Appellate court to decide on rights defenders’ plea sans presentation of witnesses

Cristina Palabay, secretary general of Karapatan, laments that the Court of Appeals did not give them the chance to be heard. (photo by Ronalyn V. Olea/ Bulatlat)

MANILA — The Court of Appeals 14th Division held a one-day hearing on the petition for writ of amparo and writ of habeas data filed by Karapatan, Rural Missionaries of the Philippines and Gabriela this morning, June 18 and deemed the petition submitted for resolution.

The CA’s 14th Division headed by Justice Mario Lopez did not allow the petitioners to present testimonial evidence and other documents to prove their allegations. Instead, the court heard the arguments of both parties on procedural and substantive issues related to the petition.

Lopez maintained that the rules on petition for writ of amparo requires that hearings be summary.

Lawyers of the petitioners were surprised with the court’s decision, which they said was a deviation from previous cases of amparo petitions they handled.

Ephraim Cortez,secretary general of the National Union of Peoples’ Lawyers (NUPL), argued that there should be a uniformity in the procedures.

“That’s a very basic principles,” Cortez told Bulatlat immediately after the hearing.

The NUPL was prepared for a preliminary conference, just as what occured in their own petition of writ of amparo being heard by another division of the Court of Appeals.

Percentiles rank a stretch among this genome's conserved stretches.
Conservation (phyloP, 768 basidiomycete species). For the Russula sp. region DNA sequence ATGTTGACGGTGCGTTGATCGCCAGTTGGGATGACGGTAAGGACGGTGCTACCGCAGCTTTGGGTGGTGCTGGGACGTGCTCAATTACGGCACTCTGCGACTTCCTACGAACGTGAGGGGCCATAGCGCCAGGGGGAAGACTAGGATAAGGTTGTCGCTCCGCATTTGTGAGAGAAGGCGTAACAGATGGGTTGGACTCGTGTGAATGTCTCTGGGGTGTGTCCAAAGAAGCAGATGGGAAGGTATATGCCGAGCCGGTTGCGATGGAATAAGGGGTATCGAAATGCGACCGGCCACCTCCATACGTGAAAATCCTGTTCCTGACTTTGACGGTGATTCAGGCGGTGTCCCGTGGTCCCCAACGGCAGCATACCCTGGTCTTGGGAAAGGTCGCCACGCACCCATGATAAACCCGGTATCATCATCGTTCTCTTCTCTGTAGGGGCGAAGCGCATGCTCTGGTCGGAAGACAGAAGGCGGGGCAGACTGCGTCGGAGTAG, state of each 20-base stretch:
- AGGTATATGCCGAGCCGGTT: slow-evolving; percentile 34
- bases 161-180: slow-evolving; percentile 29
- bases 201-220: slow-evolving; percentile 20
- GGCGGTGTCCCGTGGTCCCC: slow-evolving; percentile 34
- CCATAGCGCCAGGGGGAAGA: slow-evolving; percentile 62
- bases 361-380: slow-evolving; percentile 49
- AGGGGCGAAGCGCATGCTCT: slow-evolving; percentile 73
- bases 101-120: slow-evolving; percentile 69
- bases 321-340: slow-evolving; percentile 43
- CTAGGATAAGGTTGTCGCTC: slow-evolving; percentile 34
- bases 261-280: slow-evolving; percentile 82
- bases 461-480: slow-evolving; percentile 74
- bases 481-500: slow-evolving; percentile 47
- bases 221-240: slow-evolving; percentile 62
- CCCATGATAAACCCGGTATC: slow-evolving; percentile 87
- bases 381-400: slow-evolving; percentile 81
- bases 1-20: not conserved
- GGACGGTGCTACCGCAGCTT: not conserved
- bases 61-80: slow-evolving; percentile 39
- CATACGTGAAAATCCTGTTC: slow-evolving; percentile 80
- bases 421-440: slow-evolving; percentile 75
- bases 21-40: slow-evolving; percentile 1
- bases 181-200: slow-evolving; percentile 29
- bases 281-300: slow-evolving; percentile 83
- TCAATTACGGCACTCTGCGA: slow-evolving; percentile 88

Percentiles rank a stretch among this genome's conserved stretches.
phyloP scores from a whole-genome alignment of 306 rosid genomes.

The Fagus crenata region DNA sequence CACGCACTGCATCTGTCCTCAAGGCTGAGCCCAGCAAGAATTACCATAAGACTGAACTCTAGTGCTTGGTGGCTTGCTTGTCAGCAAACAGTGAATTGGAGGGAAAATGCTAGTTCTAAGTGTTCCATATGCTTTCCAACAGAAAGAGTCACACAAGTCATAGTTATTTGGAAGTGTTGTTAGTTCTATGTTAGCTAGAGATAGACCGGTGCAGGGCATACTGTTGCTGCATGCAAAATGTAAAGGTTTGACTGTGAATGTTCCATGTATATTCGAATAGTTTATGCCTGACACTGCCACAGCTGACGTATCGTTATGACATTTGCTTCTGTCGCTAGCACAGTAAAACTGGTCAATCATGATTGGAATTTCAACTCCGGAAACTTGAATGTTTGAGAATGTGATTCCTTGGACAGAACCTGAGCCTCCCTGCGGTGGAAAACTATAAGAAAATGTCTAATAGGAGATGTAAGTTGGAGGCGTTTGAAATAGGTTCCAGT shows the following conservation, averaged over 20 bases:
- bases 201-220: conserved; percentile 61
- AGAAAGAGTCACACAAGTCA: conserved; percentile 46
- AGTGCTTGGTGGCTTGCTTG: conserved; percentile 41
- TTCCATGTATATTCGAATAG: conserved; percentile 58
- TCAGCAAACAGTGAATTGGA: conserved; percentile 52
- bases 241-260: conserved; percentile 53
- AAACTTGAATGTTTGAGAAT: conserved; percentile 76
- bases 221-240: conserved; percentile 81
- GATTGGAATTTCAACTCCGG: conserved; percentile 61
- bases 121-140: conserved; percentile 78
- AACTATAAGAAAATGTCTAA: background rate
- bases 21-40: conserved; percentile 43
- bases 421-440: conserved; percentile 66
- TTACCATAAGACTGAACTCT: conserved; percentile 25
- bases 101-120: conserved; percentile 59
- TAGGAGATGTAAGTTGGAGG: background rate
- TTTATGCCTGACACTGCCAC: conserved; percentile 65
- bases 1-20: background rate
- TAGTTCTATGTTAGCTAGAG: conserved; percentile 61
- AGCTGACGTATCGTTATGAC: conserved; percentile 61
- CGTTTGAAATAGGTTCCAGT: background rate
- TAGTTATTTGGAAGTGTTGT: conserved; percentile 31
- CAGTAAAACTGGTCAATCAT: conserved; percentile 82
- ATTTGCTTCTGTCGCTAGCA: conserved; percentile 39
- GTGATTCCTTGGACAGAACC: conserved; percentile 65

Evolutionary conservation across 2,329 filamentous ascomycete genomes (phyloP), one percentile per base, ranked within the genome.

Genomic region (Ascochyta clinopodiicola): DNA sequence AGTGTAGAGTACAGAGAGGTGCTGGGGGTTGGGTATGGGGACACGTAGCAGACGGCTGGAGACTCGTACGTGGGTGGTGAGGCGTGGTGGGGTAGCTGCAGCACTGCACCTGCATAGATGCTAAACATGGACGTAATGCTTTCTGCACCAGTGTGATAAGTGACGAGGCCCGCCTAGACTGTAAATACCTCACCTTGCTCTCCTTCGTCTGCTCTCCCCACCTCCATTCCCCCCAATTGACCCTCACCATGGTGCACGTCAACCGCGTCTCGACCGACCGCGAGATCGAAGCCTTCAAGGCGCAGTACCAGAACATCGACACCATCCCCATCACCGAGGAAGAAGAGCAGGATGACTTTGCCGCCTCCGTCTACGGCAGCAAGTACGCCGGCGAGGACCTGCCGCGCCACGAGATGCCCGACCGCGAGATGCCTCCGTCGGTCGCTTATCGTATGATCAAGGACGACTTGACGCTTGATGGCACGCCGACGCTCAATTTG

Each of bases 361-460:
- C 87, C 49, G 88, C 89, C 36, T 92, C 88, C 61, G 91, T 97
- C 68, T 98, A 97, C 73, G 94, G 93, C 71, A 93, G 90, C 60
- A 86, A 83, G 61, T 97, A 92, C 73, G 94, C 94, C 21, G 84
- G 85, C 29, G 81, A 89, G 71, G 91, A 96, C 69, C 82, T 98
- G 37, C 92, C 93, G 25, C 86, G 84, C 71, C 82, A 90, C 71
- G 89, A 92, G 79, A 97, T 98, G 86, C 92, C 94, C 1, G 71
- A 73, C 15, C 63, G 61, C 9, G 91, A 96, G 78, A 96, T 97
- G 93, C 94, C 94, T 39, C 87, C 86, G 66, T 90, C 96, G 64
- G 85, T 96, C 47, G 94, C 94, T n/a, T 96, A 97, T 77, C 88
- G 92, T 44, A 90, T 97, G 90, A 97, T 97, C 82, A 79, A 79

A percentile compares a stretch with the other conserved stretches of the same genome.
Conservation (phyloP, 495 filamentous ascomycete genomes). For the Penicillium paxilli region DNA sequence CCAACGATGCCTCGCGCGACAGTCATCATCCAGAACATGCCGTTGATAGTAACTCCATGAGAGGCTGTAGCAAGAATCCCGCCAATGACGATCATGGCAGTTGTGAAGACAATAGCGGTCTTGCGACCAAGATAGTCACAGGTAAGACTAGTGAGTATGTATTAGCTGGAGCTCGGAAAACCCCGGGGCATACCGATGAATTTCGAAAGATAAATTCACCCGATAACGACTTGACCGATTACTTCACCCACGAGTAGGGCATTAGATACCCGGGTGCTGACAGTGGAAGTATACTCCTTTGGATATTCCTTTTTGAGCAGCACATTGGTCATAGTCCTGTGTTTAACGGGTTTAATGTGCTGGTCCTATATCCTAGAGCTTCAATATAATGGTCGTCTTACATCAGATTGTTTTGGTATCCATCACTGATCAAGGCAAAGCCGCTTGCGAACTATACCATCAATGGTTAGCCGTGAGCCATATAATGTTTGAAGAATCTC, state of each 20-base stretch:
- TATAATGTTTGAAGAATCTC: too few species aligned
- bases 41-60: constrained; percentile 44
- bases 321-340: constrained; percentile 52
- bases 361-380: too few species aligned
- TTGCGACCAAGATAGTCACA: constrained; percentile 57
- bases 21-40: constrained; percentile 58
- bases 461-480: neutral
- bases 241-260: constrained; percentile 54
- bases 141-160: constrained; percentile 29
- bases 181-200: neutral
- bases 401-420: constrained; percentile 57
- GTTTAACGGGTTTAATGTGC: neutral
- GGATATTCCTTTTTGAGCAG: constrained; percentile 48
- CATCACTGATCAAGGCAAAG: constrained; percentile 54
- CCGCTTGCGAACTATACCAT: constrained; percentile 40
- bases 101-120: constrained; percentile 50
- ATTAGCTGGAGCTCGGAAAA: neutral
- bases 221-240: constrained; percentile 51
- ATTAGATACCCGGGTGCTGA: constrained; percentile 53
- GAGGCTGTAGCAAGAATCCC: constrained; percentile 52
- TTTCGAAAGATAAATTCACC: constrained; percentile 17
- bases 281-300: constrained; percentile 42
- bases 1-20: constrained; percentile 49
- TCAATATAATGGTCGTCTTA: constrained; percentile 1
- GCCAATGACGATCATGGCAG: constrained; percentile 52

Cortez also pointed out that they have not even received a copy of the respondents’ verified return, which was sent via snail mail.

Josa Deinla of the NUPL told the media that they have been preparing their witnesses to testify in court. One of them, Ryan Hubilla, was shot dead in Sorsogon this weekend.

The petitioners were “very disappointed” with how the court handled their case.

Cristina Palabay,secretary general of Karapatan, said, “We have not been given the chance to be heard.”

Joan Salvador, secretary general of Gabriela, found the court’s decision “disturbing.”

“How many more have to die before the court takes action?” Salvador said in Filipino.

Red tagging

Lawyers of the respondents from the Office of Solicitor General (OSG) argued that red tagging alone does not necessitate the issuance of writ of amparo.

Speaking to reporters, Lorraine Badoy of the Presidential Communications Office (PCCO) also claimed that red tagging is not a crime.

Cortez pointed out that red tagging results in death, threats and harassment of human rights defenders. He cited that former United Nations Special Rapporteur on extrajudicial and summary killings Philip Alston proved the direct link between red baiting and extrajudicial killings and enforced disappearances.

The NUPL said they will seek all legal remedies.title=”This story is from” src=”” alt=”(” height=”16″ />

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